The biggest bellwether, besides those benchmarks which rarely hone in on real-world performance, is app loading times. Compared to the 4S, the iPhone 5 improves loading times in apps and games by as much as 40%. On games with lots of assets such as high-resolution textures and 3D environments, the difference is very noticeable. Performance inside games is slightly better, but I’d imagine we’ll have to wait a few weeks for games to be released to take advantage of the superior rendering capabilities of the PowerVR SGX543MP3 GPU.

One area that is quizzically not as smooth is typing. The iPhone 5 seems to miss a lot of key presses, though it could be due to the taller screen forcing me to misplace my thumbs. I’ve noticed other users complaining of it, too, so I’m not alone in this complaint.


The iPhone 5 camera is, simply, amazing. We haven’t had a chance to compare it to the new Lumia 920 just yet, but Apple has made some significant improvements to colour accuracy and noise suppression in its new device.

Low-light photos have received the biggest upgrade here. As you can see, comparing the iPhone 5 to the 4S depicts the same scene with the same external lighting very differently. This is due to some clever processing that produces a slightly smaller image — 4MP as opposed to 8 — in darker locations, and uses the data from multiple pixels to obtain a clearer, brighter image. This process is called interpolation and is the core tenet of Nokia’s PureView 808.

What this means is that despite a slightly smaller file size, shots taken in low light are considerable more usable than on the 4S. Regular daylight shots, or ones taken with the flash, are still excellent, but don’t show the same improvements as the 4S was to the 4. In fact, we’d say that this camera is only slightly better than the 4S in most cases, and is matched by the Galaxy S III and One X in many ways. Except one.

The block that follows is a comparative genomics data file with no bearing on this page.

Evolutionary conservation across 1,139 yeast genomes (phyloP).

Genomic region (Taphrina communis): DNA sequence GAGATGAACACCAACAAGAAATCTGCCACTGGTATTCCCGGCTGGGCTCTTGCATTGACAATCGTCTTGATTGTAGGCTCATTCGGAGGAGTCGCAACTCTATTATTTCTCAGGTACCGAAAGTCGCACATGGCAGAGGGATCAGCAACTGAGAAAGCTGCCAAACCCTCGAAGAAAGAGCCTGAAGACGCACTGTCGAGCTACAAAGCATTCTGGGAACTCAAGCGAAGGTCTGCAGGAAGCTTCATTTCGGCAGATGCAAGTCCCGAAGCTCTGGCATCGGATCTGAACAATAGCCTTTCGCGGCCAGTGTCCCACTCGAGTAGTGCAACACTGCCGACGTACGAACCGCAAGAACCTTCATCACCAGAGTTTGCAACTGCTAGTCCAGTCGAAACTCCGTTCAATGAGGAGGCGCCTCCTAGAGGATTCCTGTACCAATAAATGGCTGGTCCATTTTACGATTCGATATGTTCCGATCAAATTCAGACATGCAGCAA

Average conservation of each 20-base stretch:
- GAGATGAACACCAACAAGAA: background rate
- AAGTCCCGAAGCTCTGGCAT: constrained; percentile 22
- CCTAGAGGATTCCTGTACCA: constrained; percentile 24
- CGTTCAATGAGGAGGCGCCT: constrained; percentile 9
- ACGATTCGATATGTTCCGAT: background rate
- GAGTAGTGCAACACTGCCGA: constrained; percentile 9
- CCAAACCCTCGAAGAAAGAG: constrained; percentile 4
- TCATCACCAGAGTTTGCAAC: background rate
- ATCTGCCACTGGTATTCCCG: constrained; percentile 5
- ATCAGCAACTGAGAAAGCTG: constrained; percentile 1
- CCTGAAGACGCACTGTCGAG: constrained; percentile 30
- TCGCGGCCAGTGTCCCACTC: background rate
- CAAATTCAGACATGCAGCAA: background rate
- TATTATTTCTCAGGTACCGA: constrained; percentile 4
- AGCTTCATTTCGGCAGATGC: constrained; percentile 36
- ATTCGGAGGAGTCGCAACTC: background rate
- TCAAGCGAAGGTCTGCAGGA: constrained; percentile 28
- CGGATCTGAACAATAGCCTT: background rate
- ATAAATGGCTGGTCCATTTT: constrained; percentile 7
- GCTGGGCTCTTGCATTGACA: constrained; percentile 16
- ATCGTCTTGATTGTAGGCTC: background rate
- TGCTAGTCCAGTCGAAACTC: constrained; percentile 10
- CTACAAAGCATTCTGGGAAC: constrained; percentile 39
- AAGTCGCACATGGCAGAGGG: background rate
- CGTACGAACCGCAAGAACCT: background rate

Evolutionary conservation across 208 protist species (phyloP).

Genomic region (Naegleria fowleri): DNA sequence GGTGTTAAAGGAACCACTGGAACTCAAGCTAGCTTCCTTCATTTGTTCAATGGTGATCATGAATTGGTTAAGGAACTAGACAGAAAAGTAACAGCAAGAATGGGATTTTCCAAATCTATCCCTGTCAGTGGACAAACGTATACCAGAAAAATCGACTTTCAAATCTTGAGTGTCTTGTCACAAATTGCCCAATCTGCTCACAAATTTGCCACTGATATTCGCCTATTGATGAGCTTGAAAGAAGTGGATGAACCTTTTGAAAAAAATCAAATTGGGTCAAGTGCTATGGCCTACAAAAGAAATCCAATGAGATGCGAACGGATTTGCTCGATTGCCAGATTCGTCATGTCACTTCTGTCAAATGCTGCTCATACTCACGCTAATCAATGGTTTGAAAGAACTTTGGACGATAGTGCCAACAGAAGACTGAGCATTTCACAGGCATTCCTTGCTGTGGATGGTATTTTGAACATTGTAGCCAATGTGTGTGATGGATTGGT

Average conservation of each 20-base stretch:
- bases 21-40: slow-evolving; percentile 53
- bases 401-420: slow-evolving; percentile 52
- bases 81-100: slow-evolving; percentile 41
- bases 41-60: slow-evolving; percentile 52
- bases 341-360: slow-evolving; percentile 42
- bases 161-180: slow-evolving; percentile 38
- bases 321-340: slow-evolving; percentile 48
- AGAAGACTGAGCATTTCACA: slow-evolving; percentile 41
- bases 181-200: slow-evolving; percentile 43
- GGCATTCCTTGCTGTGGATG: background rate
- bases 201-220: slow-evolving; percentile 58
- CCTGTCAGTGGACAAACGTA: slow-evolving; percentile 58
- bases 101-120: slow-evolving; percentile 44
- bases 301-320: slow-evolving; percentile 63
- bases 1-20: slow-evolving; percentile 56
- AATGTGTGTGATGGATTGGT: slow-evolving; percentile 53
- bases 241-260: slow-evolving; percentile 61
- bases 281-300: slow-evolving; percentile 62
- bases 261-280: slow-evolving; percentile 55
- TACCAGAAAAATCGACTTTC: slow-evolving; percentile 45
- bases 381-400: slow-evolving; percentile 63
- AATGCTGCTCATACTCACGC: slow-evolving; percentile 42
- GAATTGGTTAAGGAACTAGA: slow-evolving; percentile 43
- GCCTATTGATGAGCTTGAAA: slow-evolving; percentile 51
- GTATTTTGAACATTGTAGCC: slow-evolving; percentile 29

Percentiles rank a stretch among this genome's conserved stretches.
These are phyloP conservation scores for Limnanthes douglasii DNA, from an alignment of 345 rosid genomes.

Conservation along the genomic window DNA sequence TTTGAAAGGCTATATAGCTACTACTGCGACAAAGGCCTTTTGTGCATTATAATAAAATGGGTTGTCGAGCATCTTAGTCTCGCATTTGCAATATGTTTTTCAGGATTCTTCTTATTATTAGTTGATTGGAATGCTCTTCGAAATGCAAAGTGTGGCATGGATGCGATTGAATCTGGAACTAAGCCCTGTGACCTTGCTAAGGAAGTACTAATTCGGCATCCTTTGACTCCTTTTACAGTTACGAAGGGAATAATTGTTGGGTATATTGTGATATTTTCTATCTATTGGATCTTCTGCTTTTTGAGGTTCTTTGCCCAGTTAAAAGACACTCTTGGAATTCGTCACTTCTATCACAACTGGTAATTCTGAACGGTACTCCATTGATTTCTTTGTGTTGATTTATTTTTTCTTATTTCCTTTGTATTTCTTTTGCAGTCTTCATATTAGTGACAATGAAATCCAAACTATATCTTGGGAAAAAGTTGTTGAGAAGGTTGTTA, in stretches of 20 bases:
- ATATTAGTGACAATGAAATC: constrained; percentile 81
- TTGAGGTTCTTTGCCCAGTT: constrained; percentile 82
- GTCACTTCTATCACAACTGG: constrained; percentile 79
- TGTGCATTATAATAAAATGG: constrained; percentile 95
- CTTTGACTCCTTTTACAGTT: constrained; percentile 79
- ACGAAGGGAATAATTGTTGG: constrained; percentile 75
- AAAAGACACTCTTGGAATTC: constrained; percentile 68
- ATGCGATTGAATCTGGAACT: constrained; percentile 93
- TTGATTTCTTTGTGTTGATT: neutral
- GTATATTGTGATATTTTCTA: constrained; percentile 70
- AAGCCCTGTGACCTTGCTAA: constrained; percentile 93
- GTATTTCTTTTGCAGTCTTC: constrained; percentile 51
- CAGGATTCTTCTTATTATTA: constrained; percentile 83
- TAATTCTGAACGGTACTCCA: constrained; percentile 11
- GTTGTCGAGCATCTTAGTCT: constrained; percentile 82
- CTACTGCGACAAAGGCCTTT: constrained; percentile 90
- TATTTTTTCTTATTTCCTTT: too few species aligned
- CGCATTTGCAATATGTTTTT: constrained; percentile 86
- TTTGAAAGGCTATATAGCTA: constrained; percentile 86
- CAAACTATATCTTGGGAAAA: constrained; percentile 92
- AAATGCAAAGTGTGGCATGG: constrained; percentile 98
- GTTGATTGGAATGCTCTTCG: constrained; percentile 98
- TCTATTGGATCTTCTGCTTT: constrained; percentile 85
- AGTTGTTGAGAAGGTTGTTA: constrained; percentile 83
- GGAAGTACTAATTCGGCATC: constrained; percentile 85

The iPhone 5 takes the best macro shots of any smartphone I’ve ever used. It’s able to easily lock onto a foreground target and capture a shocking amount of detail from that little sensor.

Also significantly improved over last year’s model is the 1080p video. While detail is largely the same as the 4S, image stabilization has been boosted, and the results look less like a smartphone and more like a digital camera. It’s a subtle but desirable effect, and will help amateur videographers create decent material on their smartphone. Again, not a huge improvement over last year, but the iPhone 5 captures the best 1080p video of any device on the market right now. We’ll have to see what the Lumia 920 brings when it’s released later this year.

The iPhone 5 also has better white balance than its predecessor. As you can see from the shot above, the colours are much more accurate; the sensor does not wash out the subtle blues in the middle white area. Greens and yellows are also not as rambunctious; the tones are much more even.

The front-facing camera on the new iPhone is now 1.2MP and can be used to connect to people with FaceTime over the cellular network. Compared to the terrible VGA camera on the 4 and 4S, this is a huge step up, though it likely won’t be used for much else than capturing vanity shots. Let’s be realistic, people.


iOS 6 is neither a significant feature jump from iOS 5, nor is it the staid and boring operating system many people are accusing it of being.